Singapore, May 30, 2017 – The ASEAN+3 Macroeconomic Research Office (AMRO) today publishes its 2016 Annual Consultation Report on Thailand, which was prepared on the basis of its Annual Consultation Visit to the country in August 2016 and data availability as of November 11, 2016.

According to the report, in 2017, the economy is expected to continue its gradual recovery with downside risks from stagnant global trade and subdued private investment, according to the report. The economy was projected to expand at 3.2 percent in 2017. Government spending and more public infrastructure investment are expected to be the main drivers for the 2017 growth. Meanwhile, sluggish global trade, together with increased tendency toward trade protectionism in advanced economies, will prolong the pace of export recovery and a revival of private investment.

In the first half of 2016, the Thai economy continued to gain momentum, driven by a strong recovery in private consumption, expanding public spending and tourist receipts. Meanwhile, sluggish global trade weighed on exports and private investment remained lackluster. Despite gradually edging up, low energy and food prices have kept headline inflation below Bank of Thailand’s inflation target of 2.5 percent (±1.5 percent). Core inflation was subdued at around 0.75 percent, while short-term inflation expectations declined.

On the external front, after King Bhumibol Adulyadej’s passing and the U.S. presidential election, there was a temporary and contained net selloff of foreign investors in Thai financial markets. However, the overall external position was strong on the back of a sizable current account surplus and ample international reserves.

In 2017, headline inflation is expected to rise gradually to the middle of the policy target in 2017, reflecting the moderate recovery of domestic demand and abating downward pressure of low energy prices. In the view of significant current account surplus, the balance of payments is expected to remain in a surplus. High international reserves will cushion the economy from adverse shocks to capital flow volatility.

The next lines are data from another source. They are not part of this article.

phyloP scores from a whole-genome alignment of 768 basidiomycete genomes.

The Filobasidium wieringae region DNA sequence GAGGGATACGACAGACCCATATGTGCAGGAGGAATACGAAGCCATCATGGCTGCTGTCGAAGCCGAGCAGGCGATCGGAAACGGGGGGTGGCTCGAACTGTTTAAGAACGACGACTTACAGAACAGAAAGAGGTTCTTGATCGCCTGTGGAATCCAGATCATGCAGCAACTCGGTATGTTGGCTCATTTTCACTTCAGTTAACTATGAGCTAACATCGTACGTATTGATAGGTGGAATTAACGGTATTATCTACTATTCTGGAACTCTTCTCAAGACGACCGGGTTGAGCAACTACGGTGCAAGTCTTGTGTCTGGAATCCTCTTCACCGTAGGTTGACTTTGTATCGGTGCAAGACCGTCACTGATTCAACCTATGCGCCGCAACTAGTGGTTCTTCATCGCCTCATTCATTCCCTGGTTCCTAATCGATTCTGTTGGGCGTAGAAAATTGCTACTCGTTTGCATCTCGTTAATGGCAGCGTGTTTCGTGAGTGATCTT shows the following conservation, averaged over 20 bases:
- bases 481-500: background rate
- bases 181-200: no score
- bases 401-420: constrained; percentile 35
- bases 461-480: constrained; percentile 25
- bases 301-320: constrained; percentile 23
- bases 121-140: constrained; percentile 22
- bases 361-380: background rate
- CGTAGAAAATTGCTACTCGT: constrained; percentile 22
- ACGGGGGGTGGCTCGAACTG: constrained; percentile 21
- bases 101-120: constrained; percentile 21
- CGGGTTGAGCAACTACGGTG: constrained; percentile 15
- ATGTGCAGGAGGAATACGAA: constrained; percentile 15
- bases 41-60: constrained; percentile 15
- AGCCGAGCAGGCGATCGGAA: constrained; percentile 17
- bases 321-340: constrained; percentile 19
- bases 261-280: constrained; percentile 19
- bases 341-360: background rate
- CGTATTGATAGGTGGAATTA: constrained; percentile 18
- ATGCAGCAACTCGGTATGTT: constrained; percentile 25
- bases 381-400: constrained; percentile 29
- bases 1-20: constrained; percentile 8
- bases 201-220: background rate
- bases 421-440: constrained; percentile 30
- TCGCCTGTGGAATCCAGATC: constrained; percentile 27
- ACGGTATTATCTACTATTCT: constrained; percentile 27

Given the availability of policy space, the expansionary fiscal stance should continue while maintaining fiscal prudence over the medium term. Fiscal spending will help maintain the economic momentum and should continue. In particular, infrastructure investment should be executed in a timely manner within a well-coordinated long-term framework. The authorities’ efforts on the tax reform as well as the enactment of the Fiscal Responsibility Law to safeguard long-term fiscal sustainability is a welcome move.

The current monetary policy stance is sufficiently accommodative. Given the moderate economic growth and low inflation, there is scope for a further easing of monetary policy. However, potential risks to financial stability may also arise from the growing search-for-yield behavior of investors. In view of the strong external position, a persistent appreciation of the Thai baht will weigh on the export outlook. Thus, the exchange rate should be managed appropriately to avoid misalignment.

A few structural issues remain to be addressed for Thailand to escape the middle-income trap:

  • First, the further development of agricultural technology and mechanization is encouraged;
  • Second, more resources should be devoted to human resource development, since the lack of skilled labor remains a key challenge in the private sector as it moves up the value chain; and
  • Third, streamlining regulations and administrative procedures will improve the ease of doing business and attract more inward investment.